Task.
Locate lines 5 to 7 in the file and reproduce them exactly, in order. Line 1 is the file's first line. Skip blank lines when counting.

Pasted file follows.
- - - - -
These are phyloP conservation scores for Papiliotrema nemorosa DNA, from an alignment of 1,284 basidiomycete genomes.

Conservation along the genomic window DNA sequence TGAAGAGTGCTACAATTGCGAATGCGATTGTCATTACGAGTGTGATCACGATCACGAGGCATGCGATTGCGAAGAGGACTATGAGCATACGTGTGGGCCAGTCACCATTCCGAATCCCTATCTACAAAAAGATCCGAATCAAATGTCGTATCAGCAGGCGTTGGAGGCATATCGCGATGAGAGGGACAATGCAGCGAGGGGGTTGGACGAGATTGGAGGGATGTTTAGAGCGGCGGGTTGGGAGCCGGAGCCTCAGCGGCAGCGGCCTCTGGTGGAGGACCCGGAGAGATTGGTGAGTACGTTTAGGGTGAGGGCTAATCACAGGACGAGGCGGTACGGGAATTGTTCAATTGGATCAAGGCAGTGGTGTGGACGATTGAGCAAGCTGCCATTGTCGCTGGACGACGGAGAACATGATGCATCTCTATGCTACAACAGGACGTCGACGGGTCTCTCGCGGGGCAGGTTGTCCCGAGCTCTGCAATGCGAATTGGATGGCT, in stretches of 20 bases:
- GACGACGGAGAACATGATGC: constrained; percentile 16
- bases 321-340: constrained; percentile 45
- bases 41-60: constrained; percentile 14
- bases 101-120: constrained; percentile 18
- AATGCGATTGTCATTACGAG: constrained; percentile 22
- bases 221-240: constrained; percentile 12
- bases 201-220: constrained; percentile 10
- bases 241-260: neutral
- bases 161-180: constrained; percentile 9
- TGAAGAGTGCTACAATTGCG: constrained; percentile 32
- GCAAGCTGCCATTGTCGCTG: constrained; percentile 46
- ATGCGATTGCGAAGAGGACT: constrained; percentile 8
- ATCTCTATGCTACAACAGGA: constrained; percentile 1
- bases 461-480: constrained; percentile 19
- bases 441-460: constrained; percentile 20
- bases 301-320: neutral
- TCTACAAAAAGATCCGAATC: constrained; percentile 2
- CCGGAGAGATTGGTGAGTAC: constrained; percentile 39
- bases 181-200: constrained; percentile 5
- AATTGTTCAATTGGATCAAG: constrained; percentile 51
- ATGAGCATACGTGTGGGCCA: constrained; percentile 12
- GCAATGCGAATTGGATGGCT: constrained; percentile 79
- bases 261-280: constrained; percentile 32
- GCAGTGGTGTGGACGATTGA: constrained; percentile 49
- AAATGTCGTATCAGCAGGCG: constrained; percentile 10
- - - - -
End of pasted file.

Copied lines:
- bases 41-60: constrained; percentile 14
- bases 101-120: constrained; percentile 18
- AATGCGATTGTCATTACGAG: constrained; percentile 22